Press Releases

New Data: Homeless youth are being increasingly kicked out of California schools
Update to Lost Instruction report: School administrators dramatically increased disciplinary exclusion of homeless youth to the highest rate in 6 years

Update: Lost Instruction Report

LOS ANGELES — All California students deserve an engaging education that supports and prepares them for college, career, and life beyond school. Research does not support the long-standing practice of kicking students out of school for minor misconduct. Unfortunately, after years of declining rates, alarming new data (included in our January 2024 Update) shows that school administrators are increasingly denying students who are homeless access to school. 

The highest rates in 2023 show Black and Native American Homeless youth, experienced a dramatic increase in rates of lost instruction due to out of school suspensions. While some may have access to shelters, in many cases these children are literally being exiled to the streets.

Specifically, Black homeless youth are losing an average of 90 school days per 100 enrolled students due to disciplinary removals in 2023, an increase of 21 days from 69 the year before (as reported in our Lost Instruction Report). Native American homeless youth lost 75 days per 100 enrolled — an increase of 17 days from the rate of 58 in 2022. These rates of lost instruction are 7 to 10 times higher than the state average for all students, which also increased in 2023.

These troubling trends are the latest findings from research conducted by Ramon Flores of the Civil Rights Project at UCLA and Dan Losen, Director of Education at the National Center for Youth Law. They jointly released a statewide Lost Instruction Report in October 2023 (before the newest data on discipline were released). The complete update of the statewide rates for 2023 covers every racial/ethnic group, and students with disabilities.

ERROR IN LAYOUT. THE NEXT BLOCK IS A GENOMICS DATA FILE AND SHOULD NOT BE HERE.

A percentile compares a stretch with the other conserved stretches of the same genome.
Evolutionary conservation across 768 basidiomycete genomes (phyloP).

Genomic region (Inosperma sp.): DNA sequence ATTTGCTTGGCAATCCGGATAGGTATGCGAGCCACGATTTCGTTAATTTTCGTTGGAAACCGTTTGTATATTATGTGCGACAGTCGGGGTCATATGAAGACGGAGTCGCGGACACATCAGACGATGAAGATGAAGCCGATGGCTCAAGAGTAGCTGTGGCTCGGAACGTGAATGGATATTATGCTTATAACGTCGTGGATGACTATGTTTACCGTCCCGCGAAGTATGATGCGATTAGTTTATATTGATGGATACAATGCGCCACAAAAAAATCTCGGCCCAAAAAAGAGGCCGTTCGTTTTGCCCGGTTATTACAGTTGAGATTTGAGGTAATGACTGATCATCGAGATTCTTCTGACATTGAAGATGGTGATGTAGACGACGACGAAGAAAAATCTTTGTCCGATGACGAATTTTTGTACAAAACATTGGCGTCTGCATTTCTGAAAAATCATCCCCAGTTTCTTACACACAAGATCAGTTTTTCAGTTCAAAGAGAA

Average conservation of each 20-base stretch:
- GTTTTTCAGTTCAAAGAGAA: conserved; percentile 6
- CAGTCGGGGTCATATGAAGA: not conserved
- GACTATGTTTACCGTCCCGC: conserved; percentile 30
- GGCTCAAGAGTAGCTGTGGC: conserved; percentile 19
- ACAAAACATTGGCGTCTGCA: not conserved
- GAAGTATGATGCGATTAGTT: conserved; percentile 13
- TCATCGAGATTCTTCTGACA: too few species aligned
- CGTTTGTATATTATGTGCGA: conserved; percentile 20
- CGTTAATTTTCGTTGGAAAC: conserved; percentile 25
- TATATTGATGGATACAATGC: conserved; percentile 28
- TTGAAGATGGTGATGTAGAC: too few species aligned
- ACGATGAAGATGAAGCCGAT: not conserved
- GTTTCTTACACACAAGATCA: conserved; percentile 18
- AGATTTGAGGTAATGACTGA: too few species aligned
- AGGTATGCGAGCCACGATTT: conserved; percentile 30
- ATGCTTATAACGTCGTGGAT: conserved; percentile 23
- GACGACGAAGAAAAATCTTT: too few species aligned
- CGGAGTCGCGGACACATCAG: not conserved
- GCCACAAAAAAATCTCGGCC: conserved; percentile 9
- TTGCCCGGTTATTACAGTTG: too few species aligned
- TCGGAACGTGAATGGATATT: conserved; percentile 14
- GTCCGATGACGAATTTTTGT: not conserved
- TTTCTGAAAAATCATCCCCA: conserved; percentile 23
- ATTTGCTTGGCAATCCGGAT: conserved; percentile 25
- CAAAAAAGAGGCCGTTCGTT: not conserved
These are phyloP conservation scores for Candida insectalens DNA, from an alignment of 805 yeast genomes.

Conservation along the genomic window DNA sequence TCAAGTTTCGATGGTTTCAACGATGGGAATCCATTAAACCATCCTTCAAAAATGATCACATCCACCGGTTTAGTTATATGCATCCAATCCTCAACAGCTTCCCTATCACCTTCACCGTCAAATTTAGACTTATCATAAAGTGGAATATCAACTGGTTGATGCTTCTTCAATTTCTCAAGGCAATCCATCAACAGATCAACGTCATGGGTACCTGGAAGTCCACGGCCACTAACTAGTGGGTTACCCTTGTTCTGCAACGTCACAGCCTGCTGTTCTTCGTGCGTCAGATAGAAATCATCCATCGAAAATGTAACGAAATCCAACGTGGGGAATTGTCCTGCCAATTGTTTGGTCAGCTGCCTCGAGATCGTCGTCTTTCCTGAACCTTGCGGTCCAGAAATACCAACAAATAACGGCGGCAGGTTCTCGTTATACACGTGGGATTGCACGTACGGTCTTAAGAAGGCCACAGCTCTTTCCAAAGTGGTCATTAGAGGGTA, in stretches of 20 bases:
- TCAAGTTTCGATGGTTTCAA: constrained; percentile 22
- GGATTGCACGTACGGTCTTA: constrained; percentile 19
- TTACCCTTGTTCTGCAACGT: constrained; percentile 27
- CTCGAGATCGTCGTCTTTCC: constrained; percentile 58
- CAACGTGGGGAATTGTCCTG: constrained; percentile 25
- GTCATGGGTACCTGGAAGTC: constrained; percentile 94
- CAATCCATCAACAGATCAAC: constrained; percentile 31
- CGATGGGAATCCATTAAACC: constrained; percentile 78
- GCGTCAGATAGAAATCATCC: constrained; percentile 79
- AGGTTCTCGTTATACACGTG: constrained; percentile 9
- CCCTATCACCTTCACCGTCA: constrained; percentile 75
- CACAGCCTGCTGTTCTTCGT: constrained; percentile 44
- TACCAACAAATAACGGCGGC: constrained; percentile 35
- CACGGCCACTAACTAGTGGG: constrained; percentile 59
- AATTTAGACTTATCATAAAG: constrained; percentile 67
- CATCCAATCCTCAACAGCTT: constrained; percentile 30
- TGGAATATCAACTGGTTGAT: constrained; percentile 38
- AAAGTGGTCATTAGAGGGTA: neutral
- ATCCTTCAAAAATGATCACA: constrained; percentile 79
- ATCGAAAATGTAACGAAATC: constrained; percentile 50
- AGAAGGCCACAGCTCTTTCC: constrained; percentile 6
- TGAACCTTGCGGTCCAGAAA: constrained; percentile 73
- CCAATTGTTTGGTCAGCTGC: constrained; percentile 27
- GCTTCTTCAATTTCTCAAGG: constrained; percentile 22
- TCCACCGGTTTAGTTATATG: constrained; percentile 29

This update is being released now to encourage the California Department of Education to resolve to take action in 2024. These high and increasing rates mean that the students with the greatest needs are also losing the most instructional time and increasing their risk for dropping out of school.

“CDE needs to seriously increase their oversight of districts that are failing to meet the needs of youth of color, especially those who arrive at school from unstable home environments,” said Flores, with UCLA. 

Added Losen, who is both a researcher and lawyer: "The higher rates likely reflect unjustifiable resource cuts, and/or maintaining unjustifiable discipline policies amidst an increase in the needs of students. Moreover, districts that cause high and racially disproportionate harm to homeless youth, foster youth, and students with disabilities are likely violating the civil rights of these students.”